By AE Stueve
Six months after a drunk driver killed my wife, Trisha, I noticed a tapping whenever I walked into the bathroom. Since it was spring, I thought it might have been birds pecking against the window, or maybe mice rummaging around the crawlspace between the walls. But every time I switched on the light, it stopped. So I didn’t bother with it. I had too much on my mind.
Mostly, it was Bram. Since Trisha’s murder, her little black cat hadn’t left my side. Truth be told, I enjoyed him following me around, which was strange since I had only ever tolerated him before. He had a bad habit of leaving black fur wherever he sat, and he sat everywhere from the kitchen counter to my recliner. He was always underfoot, and his meow was annoying. But Trisha loved him and we both loved her, so there the two of us were, little more than begrudging roommates.
But since Trisha had left us both, we had become close. I was fine with him following me into the bathroom, pouncing up on the sink and squinting at the mirror as I shaved or brushed my teeth. Sometimes he got in my way, batting at my reflection, almost playful. Sometimes his gaze looked somehow both intense and melancholic, like he was wondering where Trisha had gone and trying to find her in the mirror.
All I could do to help him was pet his furry head and whisper, “Me too, man, me too,” through my own frequent tears.
I imagined him replying, “Jim, we can make it if we stay together.” Our shared grief was somehow comforting.
This changed late one night when I woke up from a bad dream I can’t remember and noticed Bram wasn’t in his normal spot next to me. The dim blue light from the full moon shone through the window on Trisha’s empty pillow. Strands of Bram’s black fur floated like dust motes in the moonbeam. I had to find him. I wouldn’t be able to sleep without him. I needed Bram next to me, if for no other reason than feeling his presence kept the nightmares at bay. His absence pinched my nerves.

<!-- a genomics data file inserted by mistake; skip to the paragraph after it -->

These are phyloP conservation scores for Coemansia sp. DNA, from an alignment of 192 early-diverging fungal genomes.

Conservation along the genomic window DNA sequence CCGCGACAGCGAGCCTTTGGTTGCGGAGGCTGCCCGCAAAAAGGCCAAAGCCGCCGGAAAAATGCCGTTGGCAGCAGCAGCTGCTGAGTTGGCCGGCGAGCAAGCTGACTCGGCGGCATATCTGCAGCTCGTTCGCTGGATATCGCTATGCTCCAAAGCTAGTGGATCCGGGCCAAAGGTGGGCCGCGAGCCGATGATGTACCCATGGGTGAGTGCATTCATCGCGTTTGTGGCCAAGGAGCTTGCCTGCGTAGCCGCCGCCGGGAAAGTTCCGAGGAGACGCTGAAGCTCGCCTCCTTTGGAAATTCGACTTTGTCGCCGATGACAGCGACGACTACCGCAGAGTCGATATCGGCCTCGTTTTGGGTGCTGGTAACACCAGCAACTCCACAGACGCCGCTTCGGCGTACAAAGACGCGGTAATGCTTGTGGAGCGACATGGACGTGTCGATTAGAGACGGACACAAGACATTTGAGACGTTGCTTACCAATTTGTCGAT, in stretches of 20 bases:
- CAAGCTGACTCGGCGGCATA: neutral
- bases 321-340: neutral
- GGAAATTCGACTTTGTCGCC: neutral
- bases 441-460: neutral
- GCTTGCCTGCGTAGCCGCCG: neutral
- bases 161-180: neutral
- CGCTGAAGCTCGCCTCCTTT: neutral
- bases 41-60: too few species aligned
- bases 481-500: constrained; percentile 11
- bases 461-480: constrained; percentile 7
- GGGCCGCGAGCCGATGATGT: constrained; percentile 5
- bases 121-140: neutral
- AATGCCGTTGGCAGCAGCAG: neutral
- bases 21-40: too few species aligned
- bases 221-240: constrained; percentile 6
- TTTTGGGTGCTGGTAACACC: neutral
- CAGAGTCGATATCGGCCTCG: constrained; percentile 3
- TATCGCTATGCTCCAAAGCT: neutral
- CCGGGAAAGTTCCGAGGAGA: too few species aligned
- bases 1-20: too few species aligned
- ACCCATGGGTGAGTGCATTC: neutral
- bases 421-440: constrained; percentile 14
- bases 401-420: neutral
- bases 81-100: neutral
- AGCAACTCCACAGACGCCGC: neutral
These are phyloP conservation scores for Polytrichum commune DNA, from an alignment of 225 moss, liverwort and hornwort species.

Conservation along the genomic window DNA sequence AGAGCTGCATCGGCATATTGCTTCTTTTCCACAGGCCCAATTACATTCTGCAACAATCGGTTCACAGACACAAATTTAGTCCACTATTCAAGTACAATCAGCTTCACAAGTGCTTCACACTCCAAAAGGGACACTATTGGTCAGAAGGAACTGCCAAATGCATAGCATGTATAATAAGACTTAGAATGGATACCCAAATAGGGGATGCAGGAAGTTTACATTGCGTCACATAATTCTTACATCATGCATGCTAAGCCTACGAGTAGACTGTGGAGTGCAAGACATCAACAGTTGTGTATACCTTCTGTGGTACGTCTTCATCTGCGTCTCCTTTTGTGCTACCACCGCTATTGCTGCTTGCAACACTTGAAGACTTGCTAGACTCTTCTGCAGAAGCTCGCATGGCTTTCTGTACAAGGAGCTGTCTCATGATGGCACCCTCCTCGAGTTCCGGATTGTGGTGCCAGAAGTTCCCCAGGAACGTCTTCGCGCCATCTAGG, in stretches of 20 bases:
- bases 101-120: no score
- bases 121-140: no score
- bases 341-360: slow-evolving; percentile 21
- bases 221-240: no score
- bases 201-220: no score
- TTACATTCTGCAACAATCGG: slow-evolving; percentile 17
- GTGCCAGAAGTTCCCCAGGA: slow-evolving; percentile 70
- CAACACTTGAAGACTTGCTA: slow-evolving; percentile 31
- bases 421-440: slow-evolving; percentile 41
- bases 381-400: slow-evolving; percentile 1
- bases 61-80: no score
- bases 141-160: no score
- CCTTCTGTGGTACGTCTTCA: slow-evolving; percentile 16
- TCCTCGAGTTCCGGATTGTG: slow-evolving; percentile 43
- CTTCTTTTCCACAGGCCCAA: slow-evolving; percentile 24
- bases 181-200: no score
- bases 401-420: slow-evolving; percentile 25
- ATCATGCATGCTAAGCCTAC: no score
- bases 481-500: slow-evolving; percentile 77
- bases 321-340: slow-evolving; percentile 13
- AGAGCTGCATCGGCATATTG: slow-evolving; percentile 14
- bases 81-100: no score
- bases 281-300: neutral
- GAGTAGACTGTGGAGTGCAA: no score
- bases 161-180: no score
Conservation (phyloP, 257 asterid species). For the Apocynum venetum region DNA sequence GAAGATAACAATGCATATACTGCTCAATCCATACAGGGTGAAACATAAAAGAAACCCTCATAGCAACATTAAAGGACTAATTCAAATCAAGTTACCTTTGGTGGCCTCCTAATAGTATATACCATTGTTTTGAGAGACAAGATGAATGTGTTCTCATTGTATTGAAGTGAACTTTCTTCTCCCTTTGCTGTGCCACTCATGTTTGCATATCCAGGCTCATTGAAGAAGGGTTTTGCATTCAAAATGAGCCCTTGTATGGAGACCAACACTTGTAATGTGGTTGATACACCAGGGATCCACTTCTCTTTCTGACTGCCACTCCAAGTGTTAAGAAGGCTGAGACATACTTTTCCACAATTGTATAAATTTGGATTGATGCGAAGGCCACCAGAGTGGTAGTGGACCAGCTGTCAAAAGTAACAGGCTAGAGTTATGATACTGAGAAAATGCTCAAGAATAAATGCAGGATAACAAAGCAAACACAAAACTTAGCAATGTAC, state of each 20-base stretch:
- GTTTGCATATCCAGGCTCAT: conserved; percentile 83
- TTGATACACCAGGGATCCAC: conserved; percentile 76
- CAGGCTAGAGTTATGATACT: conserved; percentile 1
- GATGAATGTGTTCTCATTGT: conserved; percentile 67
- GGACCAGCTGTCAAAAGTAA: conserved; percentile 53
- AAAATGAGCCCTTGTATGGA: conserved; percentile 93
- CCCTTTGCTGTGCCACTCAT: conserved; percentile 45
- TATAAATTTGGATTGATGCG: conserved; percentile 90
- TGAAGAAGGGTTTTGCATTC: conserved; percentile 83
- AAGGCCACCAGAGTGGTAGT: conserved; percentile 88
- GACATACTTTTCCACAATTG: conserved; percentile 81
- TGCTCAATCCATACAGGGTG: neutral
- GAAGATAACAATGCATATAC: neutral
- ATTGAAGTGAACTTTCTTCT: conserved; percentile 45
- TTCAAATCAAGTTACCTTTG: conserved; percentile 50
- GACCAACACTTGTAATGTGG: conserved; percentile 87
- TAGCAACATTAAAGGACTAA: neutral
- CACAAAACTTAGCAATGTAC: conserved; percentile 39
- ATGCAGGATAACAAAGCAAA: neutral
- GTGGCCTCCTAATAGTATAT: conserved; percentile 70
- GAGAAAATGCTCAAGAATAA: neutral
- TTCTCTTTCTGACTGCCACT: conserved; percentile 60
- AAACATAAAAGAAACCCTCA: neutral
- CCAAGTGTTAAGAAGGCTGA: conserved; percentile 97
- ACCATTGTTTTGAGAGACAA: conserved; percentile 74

That now-familiar tapping sounded from the bathroom again, so I headed there first. “Bram?” I called out, reasoning that he may have finally caught whatever was causing that sound.
More tapping replied.
Anxiety bubbled in my stomach. “Bram?” I repeated, ignoring my warbling cadence.
I walked down the hall toward the tapping.
“Bram?” I begged for him. Fear, a holdover from my bad dream, wrapped its grimy hands around my shoulders, urging me to stop, to go back to bed, to forget this until morning, until daylight.
But this time Bram replied with a low meow that might have been a growl. It, too, came from the bathroom. Something was wrong. I wanted to believe it was just mice or a bird that had disturbed him. But deep down, I knew it was worse.
The door stood half ajar. With a quivering hand, I pushed it all the way open. Its squeaking hinges did not mask the tapping or Bram’s almost manic growling.
I flipped on the light switch.
Bram stood on the sink, batting at the mirror. The tapping continued, and my elastic rope of nerves frayed a little more.
“Bram, what’s the matter?”
The cat ignored me. His paws danced over the mirror as if trying to find a weak spot in the glass.
Fear now nuzzled into my neck, its cold lips at my ears, begging me to walk, no, run away. It was a strong ancestral pull from the phantasmagoric, but curiosity shoved me toward Bram, toward the tapping. I took a deep breath. I tiptoed, the tapping grew manic. When my eyes followed Bram’s to the mirror. I saw Trisha’s ghostly image shining through from the other side of listless fog. I felt an urge to scream but couldn’t force the sound. Trisha’s eyes bulged, tears streamed down sallow cheeks. She pounded on the glass.
All I heard was that familiar tapping.
Bram meowed a plaintiff call and scratched the mirror while Trisha pounded.
“Trisha?” Her name fell from my lips like a crumb. She heard it and saw me, standing next to her cat, a look of dumbstruck awe on my face. Her eyes went wide when they met mine, and I heard her say two simple words that will haunt me forever:
I watched, stuck there by the sheer unreality of what I was seeing, as the shadow of a monster manifested behind her. It was a fully-formed horror, a walking nightmare, madness made flesh, a creature so terrible, that even now, years later, I know if I dwell on its nightmarish figure too long, I’ll go mad.
It lumbered toward her. I’m ashamed to say I spun around, fearing the thing was behind me, too. When I returned my terrified eyes to the mirror, all I saw was my reflection, Bram’s reflection, and the reflection of the ordinary bathroom wall behind us. The tapping had stopped. The…thing…was gone. My wife was…gone…again.
Bram mewled, stretching his neck and calling out in an unearthly, painful language that most men will never understand. But I did, I finally did. I do. I still do. There was anguish in that sound, but there was also anger. Bram was angry at the universe, angry at death, angry at what had taken Trisha. Mostly, though, he was angry at what he saw waiting for us beyond the veil. He died shortly after that. Was it fear that killed him? I don’t think so.
Because fear is what’s keeping me alive.